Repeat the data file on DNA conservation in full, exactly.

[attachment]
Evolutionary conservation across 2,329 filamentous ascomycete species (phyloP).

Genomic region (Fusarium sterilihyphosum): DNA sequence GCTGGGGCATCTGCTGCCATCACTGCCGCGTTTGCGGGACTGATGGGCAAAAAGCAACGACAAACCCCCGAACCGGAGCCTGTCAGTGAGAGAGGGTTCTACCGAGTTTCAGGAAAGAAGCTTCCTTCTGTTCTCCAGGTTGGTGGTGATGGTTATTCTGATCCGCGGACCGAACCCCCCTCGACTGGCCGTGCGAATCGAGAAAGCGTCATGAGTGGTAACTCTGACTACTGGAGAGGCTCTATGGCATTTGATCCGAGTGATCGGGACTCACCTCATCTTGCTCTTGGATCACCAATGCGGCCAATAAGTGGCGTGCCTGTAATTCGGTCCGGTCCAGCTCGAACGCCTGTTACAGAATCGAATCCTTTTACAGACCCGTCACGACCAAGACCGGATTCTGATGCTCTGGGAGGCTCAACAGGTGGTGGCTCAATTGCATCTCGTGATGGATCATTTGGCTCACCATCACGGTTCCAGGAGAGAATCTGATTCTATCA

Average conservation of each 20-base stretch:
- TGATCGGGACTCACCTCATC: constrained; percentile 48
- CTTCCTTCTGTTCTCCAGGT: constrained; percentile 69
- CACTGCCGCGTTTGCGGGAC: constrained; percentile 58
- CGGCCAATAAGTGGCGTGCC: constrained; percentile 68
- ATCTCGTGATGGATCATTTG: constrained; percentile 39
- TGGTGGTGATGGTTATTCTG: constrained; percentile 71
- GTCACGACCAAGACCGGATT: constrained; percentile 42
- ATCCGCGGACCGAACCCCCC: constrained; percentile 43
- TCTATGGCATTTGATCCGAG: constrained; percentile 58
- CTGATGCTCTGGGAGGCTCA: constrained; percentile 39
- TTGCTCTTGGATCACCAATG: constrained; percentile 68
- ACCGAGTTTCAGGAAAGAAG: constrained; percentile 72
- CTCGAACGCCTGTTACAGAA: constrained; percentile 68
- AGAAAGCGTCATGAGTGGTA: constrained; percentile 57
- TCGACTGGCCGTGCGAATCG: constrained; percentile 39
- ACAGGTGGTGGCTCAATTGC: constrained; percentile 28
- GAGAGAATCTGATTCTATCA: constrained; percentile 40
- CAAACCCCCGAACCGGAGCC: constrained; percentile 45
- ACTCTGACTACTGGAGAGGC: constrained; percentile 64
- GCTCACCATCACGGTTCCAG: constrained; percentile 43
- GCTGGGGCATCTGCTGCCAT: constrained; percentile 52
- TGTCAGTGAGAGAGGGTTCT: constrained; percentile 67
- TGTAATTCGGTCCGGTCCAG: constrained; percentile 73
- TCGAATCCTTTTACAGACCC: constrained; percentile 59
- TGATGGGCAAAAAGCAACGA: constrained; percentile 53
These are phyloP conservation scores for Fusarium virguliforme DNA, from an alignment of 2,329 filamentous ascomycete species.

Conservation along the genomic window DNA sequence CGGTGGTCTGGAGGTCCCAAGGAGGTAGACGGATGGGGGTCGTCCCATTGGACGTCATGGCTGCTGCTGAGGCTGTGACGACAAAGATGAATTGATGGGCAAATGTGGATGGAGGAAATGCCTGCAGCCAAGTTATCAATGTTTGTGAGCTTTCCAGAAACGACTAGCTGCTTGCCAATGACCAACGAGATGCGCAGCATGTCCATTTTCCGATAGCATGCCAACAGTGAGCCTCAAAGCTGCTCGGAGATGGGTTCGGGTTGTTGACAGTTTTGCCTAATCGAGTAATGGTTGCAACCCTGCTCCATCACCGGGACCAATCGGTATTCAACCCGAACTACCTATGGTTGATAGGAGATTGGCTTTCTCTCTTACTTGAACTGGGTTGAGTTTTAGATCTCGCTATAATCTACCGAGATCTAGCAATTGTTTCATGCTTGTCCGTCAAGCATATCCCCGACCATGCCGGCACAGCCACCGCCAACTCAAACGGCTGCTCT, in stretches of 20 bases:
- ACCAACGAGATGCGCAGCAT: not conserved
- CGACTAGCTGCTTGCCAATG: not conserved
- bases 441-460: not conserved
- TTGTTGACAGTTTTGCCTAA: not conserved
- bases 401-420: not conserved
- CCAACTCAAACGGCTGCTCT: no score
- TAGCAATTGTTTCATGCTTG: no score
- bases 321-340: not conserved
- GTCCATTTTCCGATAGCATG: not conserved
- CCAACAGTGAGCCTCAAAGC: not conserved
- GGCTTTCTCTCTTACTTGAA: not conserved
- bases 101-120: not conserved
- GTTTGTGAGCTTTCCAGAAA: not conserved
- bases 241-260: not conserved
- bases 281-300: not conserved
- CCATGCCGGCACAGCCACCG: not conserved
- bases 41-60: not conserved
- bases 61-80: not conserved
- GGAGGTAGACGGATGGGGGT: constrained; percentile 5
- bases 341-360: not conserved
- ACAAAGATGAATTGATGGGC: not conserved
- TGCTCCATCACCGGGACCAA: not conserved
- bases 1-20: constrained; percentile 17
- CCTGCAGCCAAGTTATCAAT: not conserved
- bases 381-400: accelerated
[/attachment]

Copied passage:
Evolutionary conservation across 2,329 filamentous ascomycete species (phyloP).

Genomic region (Fusarium sterilihyphosum): DNA sequence GCTGGGGCATCTGCTGCCATCACTGCCGCGTTTGCGGGACTGATGGGCAAAAAGCAACGACAAACCCCCGAACCGGAGCCTGTCAGTGAGAGAGGGTTCTACCGAGTTTCAGGAAAGAAGCTTCCTTCTGTTCTCCAGGTTGGTGGTGATGGTTATTCTGATCCGCGGACCGAACCCCCCTCGACTGGCCGTGCGAATCGAGAAAGCGTCATGAGTGGTAACTCTGACTACTGGAGAGGCTCTATGGCATTTGATCCGAGTGATCGGGACTCACCTCATCTTGCTCTTGGATCACCAATGCGGCCAATAAGTGGCGTGCCTGTAATTCGGTCCGGTCCAGCTCGAACGCCTGTTACAGAATCGAATCCTTTTACAGACCCGTCACGACCAAGACCGGATTCTGATGCTCTGGGAGGCTCAACAGGTGGTGGCTCAATTGCATCTCGTGATGGATCATTTGGCTCACCATCACGGTTCCAGGAGAGAATCTGATTCTATCA

Average conservation of each 20-base stretch:
- TGATCGGGACTCACCTCATC: constrained; percentile 48
- CTTCCTTCTGTTCTCCAGGT: constrained; percentile 69
- CACTGCCGCGTTTGCGGGAC: constrained; percentile 58
- CGGCCAATAAGTGGCGTGCC: constrained; percentile 68
- ATCTCGTGATGGATCATTTG: constrained; percentile 39
- TGGTGGTGATGGTTATTCTG: constrained; percentile 71
- GTCACGACCAAGACCGGATT: constrained; percentile 42
- ATCCGCGGACCGAACCCCCC: constrained; percentile 43
- TCTATGGCATTTGATCCGAG: constrained; percentile 58
- CTGATGCTCTGGGAGGCTCA: constrained; percentile 39
- TTGCTCTTGGATCACCAATG: constrained; percentile 68
- ACCGAGTTTCAGGAAAGAAG: constrained; percentile 72
- CTCGAACGCCTGTTACAGAA: constrained; percentile 68
- AGAAAGCGTCATGAGTGGTA: constrained; percentile 57
- TCGACTGGCCGTGCGAATCG: constrained; percentile 39
- ACAGGTGGTGGCTCAATTGC: constrained; percentile 28
- GAGAGAATCTGATTCTATCA: constrained; percentile 40
- CAAACCCCCGAACCGGAGCC: constrained; percentile 45
- ACTCTGACTACTGGAGAGGC: constrained; percentile 64
- GCTCACCATCACGGTTCCAG: constrained; percentile 43
- GCTGGGGCATCTGCTGCCAT: constrained; percentile 52
- TGTCAGTGAGAGAGGGTTCT: constrained; percentile 67
- TGTAATTCGGTCCGGTCCAG: constrained; percentile 73
- TCGAATCCTTTTACAGACCC: constrained; percentile 59
- TGATGGGCAAAAAGCAACGA: constrained; percentile 53
These are phyloP conservation scores for Fusarium virguliforme DNA, from an alignment of 2,329 filamentous ascomycete species.

Conservation along the genomic window DNA sequence CGGTGGTCTGGAGGTCCCAAGGAGGTAGACGGATGGGGGTCGTCCCATTGGACGTCATGGCTGCTGCTGAGGCTGTGACGACAAAGATGAATTGATGGGCAAATGTGGATGGAGGAAATGCCTGCAGCCAAGTTATCAATGTTTGTGAGCTTTCCAGAAACGACTAGCTGCTTGCCAATGACCAACGAGATGCGCAGCATGTCCATTTTCCGATAGCATGCCAACAGTGAGCCTCAAAGCTGCTCGGAGATGGGTTCGGGTTGTTGACAGTTTTGCCTAATCGAGTAATGGTTGCAACCCTGCTCCATCACCGGGACCAATCGGTATTCAACCCGAACTACCTATGGTTGATAGGAGATTGGCTTTCTCTCTTACTTGAACTGGGTTGAGTTTTAGATCTCGCTATAATCTACCGAGATCTAGCAATTGTTTCATGCTTGTCCGTCAAGCATATCCCCGACCATGCCGGCACAGCCACCGCCAACTCAAACGGCTGCTCT, in stretches of 20 bases:
- ACCAACGAGATGCGCAGCAT: not conserved
- CGACTAGCTGCTTGCCAATG: not conserved
- bases 441-460: not conserved
- TTGTTGACAGTTTTGCCTAA: not conserved
- bases 401-420: not conserved
- CCAACTCAAACGGCTGCTCT: no score
- TAGCAATTGTTTCATGCTTG: no score
- bases 321-340: not conserved
- GTCCATTTTCCGATAGCATG: not conserved
- CCAACAGTGAGCCTCAAAGC: not conserved
- GGCTTTCTCTCTTACTTGAA: not conserved
- bases 101-120: not conserved
- GTTTGTGAGCTTTCCAGAAA: not conserved
- bases 241-260: not conserved
- bases 281-300: not conserved
- CCATGCCGGCACAGCCACCG: not conserved
- bases 41-60: not conserved
- bases 61-80: not conserved
- GGAGGTAGACGGATGGGGGT: constrained; percentile 5
- bases 341-360: not conserved
- ACAAAGATGAATTGATGGGC: not conserved
- TGCTCCATCACCGGGACCAA: not conserved
- bases 1-20: constrained; percentile 17
- CCTGCAGCCAAGTTATCAAT: not conserved
- bases 381-400: accelerated